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Here’s How Daylight Savings Time Affects Your Health

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Here’s How Daylight Savings Time Affects Your Health

The “extra hour” is back in business. But do we actually “feel” it? We could be using that extra hour for anything, seeing friends, cleaning closets, having just one more drink, but when push comes to shove,most of us really only notice the hour gained while setting the alarm for Sunday morning

Realistically speaking, resetting the clock does some very interesting things to our bodies. That extra hour really does affect our health. Here’s what you should know:

Your body might not notice that extra hour The body’s natural circadian rhythm ― our internal body clock that keep our sleep-wake cycles, temperature, hormones, metabolism and other bodily functions on track-tends to be way more sensitive to light than time. And when it comes to ending daylight saving time, we don’t actually repeat that early-morning hour. Even if your alarm goes off an hour later, you might find yourself waking up at the same time because your body wants to stay on the schedule you’re used to.

“Your circadian rhythm is still operating as it was before,” Ana Krieger, the medical director of the Center for Sleep Medicine at NewYork-Presbyterian/Weill Cornell Medical Center, told The New York Times. “It won’t necessarily feel like an hour gained.”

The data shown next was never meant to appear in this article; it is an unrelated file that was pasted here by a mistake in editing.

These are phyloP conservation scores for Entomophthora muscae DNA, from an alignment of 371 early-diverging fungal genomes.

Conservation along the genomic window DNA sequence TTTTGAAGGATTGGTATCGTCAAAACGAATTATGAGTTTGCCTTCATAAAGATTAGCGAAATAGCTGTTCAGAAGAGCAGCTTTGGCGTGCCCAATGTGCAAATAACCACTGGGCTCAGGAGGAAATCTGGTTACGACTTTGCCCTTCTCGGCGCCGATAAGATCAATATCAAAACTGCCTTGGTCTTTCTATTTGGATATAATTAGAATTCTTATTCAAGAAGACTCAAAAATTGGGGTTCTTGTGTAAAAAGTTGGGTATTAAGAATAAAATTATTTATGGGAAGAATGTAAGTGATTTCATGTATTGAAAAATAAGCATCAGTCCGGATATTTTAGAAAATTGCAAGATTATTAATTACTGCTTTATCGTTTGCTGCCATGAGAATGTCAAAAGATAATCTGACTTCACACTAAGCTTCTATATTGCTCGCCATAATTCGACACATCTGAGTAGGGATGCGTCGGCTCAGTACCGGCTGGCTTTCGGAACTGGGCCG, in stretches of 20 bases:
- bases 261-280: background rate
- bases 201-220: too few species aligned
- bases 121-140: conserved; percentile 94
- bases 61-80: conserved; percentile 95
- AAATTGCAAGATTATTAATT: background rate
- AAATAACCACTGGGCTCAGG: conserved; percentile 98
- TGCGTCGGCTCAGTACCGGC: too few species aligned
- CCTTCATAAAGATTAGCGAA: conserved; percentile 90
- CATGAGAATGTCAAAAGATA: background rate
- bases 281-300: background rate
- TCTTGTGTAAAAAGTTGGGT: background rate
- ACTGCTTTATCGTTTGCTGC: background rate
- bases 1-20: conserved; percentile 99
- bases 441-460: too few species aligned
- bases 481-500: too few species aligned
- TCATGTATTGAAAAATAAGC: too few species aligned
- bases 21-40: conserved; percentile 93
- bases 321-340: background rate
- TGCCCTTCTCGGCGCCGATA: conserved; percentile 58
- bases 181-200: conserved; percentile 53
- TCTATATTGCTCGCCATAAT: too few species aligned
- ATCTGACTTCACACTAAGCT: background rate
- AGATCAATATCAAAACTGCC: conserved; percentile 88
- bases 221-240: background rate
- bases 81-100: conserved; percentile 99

Want to wake up earlier? Try now. The good news is that even if you don’t end up sleeping longer, that extra hour might help you “reset” or recalibrate your body’s internal clock.

Many of us will naturally wake up earlier than usual after the clock change, Teofilo L. Lee-Chiong, Jr., M.D., a sleep expert and professor of medicine at the University of Denver, told Greatist.

If you’ve been wanting to head to the gym earlier, get that morning jog in, or just read the paper, the end of daylight saving time is the ideal time to do it. Your body is going to want to go to bed earlier (because it’s going to get darker earlier) and wake up earlier (because it’s going to get lighter earlier).

Changing the clock might actually affect your heart One study found that the number of heart attacks is actually as much as 21 percent lower than usual for the week following the end of daylight saving time than it is all the other weeks of the year. Other research has linked heart attacks to not getting enough sleep, which could explain why heart attack risk is lower after turning the clocks back-because people tend to get more sleep, the study’s author Amneet Sandhu, a cardiology fellow at the University of Colorado in Denver, told Reuters.

The verdict? You still need to sleep well, wake when your body needs and maintain a healthy lifestyle!

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